China Constructs Largest Waste-To-Energy Plant in the World, Converts Shenzhen’s Trash into Energy


China gets a lot of flack for overtaking the US as the most polluting country in the world in 2007, but they get far less credit for simultaneously being one of the leaders in green energy research. Now, the Chinese city of Shenzhen has decided to up the ante by killing two birds with one stone; it hopes to tackle its waste management problem and produce a source of energy at the same time by building the world’s largest waste-to-energy plant.

Shenzhen chose an architectural design submitted by two Dutch architecture firms, Schmidt Hammer Lassen and Gottlieb Paludan, to a design competition.

“The plant is intended to showcase the Waste-to-Energy production as an important technical process that is geared to deal with the issues of growing waste, as well as the issue of finding more environmentally friendly ways of generating electricity,” the Danish architects say. “At the same time visitors become informed on the challenge of the growing amounts of waste we produce every day and are also educated on initiatives on how to reduce their own amount of daily waste.”

The plant will generate energy by two methods. First, the building (which is nearly a mile long in circumference) will be decked with solar panels. A half a million square feet worth of them. Secondly, the process will convert at least a third of the waste – 5,000 tonnes of it a day – into useful energy by incinerating it.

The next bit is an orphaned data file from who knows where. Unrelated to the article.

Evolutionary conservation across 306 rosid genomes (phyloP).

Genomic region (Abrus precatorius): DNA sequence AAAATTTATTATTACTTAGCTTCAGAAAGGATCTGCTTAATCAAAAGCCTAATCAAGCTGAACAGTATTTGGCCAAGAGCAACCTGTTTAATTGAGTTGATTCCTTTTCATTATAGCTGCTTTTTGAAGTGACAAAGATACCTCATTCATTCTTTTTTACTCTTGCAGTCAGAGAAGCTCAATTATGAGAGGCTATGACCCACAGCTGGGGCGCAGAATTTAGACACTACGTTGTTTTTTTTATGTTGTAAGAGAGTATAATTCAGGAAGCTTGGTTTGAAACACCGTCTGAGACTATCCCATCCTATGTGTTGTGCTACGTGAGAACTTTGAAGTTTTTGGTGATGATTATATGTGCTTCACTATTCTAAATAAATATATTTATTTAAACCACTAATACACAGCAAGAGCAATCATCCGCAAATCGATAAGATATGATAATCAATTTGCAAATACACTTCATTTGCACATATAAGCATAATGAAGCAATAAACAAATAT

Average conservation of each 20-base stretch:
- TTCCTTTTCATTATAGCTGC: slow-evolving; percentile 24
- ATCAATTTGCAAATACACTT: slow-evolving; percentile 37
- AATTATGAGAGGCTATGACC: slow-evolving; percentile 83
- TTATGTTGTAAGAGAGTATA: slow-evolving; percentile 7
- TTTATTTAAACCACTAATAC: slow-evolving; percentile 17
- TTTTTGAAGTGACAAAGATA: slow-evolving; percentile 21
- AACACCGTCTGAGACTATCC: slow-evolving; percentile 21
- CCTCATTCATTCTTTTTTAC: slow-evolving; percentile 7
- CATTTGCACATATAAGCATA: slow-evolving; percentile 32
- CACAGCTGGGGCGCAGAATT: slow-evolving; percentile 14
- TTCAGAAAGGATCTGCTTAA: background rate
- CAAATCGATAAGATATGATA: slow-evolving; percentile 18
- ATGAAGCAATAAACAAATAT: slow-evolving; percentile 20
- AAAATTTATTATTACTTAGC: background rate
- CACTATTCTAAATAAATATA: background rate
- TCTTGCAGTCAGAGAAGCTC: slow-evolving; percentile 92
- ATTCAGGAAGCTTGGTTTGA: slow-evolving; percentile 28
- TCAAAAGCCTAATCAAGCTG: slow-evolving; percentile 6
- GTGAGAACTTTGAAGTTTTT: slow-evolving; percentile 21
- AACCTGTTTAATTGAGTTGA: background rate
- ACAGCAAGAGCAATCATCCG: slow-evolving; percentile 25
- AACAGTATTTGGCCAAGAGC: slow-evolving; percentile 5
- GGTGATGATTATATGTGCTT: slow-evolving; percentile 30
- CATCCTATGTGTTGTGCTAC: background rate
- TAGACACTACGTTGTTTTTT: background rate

The process will still release CO2 (the same way that burning fossil fuels that power all human activity releases CO2), but will at least help the city deal with the mountains of trash being generated by its fast-expanding population. Also, one of the frims’ architects claim that allowing trash to decompose on its own would cause twice the quantity of CO2 to be released.

“They are a way of dealing with waste and using this process to generate electricity as a byproduct of the process. Cities have to move towards more recycling and reducing their waste for sure – and of course developing more sources of renewable energy. That is sort of the point we are making by proposing this be the first waste-to-energy plant that has a renewable component to it,” he said.

Illegal trash dumps and landfills are an actual hazard to life and limb in Shenzhen; last year, dozens of people were killed when an avalanche of trash collapsed onto them.

This plant is but one of 300 similar waste-to-energy plants that the Chinese government hopes to construct within the next three years. While the exact environmental benefit and cost is debatable, China is far from unique in turning to incineration as a means of dealing with its trash pollution problem.

Though it is good that the Chinese government recognizes its waste problem, perhaps a better solution than burning waste and causing a “reduced” amount of pollution; countries like China could better manage their waste problems by simply producing less of it. When the plant comes online in 2020, San Francisco in the US plans to become a zero-waste city.

Sources: Science Alert, MSN, Forbes, Fast Code Design

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